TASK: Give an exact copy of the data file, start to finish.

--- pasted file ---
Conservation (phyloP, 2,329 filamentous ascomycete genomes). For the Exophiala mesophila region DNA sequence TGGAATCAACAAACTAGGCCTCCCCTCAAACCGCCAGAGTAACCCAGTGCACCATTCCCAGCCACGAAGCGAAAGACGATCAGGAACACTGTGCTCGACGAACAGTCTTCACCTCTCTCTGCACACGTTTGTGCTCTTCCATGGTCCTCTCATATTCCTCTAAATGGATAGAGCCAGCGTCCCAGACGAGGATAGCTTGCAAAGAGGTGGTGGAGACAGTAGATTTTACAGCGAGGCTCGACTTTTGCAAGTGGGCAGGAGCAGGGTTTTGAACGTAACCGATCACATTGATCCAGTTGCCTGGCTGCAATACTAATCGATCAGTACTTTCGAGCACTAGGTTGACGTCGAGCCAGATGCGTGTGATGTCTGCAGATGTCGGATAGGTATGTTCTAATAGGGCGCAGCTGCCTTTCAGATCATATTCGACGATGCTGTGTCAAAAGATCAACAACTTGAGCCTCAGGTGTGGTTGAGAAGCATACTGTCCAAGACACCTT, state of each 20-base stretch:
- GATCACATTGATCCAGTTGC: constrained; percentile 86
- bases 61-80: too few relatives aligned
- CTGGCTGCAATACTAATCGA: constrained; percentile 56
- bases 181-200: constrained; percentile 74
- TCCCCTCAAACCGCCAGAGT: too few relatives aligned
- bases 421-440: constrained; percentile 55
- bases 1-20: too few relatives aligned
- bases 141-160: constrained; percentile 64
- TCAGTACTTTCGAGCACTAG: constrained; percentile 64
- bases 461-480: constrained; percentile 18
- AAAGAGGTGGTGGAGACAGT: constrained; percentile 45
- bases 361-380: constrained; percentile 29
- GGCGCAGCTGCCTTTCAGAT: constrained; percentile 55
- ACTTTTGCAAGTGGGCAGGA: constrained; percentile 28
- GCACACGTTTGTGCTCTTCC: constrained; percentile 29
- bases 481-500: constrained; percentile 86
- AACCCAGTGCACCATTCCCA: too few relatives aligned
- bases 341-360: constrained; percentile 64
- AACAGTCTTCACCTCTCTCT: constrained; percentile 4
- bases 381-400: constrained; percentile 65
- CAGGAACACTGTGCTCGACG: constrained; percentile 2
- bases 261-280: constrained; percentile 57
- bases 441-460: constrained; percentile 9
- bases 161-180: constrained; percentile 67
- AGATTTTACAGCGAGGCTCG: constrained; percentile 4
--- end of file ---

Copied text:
Conservation (phyloP, 2,329 filamentous ascomycete genomes). For the Exophiala mesophila region DNA sequence TGGAATCAACAAACTAGGCCTCCCCTCAAACCGCCAGAGTAACCCAGTGCACCATTCCCAGCCACGAAGCGAAAGACGATCAGGAACACTGTGCTCGACGAACAGTCTTCACCTCTCTCTGCACACGTTTGTGCTCTTCCATGGTCCTCTCATATTCCTCTAAATGGATAGAGCCAGCGTCCCAGACGAGGATAGCTTGCAAAGAGGTGGTGGAGACAGTAGATTTTACAGCGAGGCTCGACTTTTGCAAGTGGGCAGGAGCAGGGTTTTGAACGTAACCGATCACATTGATCCAGTTGCCTGGCTGCAATACTAATCGATCAGTACTTTCGAGCACTAGGTTGACGTCGAGCCAGATGCGTGTGATGTCTGCAGATGTCGGATAGGTATGTTCTAATAGGGCGCAGCTGCCTTTCAGATCATATTCGACGATGCTGTGTCAAAAGATCAACAACTTGAGCCTCAGGTGTGGTTGAGAAGCATACTGTCCAAGACACCTT, state of each 20-base stretch:
- GATCACATTGATCCAGTTGC: constrained; percentile 86
- bases 61-80: too few relatives aligned
- CTGGCTGCAATACTAATCGA: constrained; percentile 56
- bases 181-200: constrained; percentile 74
- TCCCCTCAAACCGCCAGAGT: too few relatives aligned
- bases 421-440: constrained; percentile 55
- bases 1-20: too few relatives aligned
- bases 141-160: constrained; percentile 64
- TCAGTACTTTCGAGCACTAG: constrained; percentile 64
- bases 461-480: constrained; percentile 18
- AAAGAGGTGGTGGAGACAGT: constrained; percentile 45
- bases 361-380: constrained; percentile 29
- GGCGCAGCTGCCTTTCAGAT: constrained; percentile 55
- ACTTTTGCAAGTGGGCAGGA: constrained; percentile 28
- GCACACGTTTGTGCTCTTCC: constrained; percentile 29
- bases 481-500: constrained; percentile 86
- AACCCAGTGCACCATTCCCA: too few relatives aligned
- bases 341-360: constrained; percentile 64
- AACAGTCTTCACCTCTCTCT: constrained; percentile 4
- bases 381-400: constrained; percentile 65
- CAGGAACACTGTGCTCGACG: constrained; percentile 2
- bases 261-280: constrained; percentile 57
- bases 441-460: constrained; percentile 9
- bases 161-180: constrained; percentile 67
- AGATTTTACAGCGAGGCTCG: constrained; percentile 4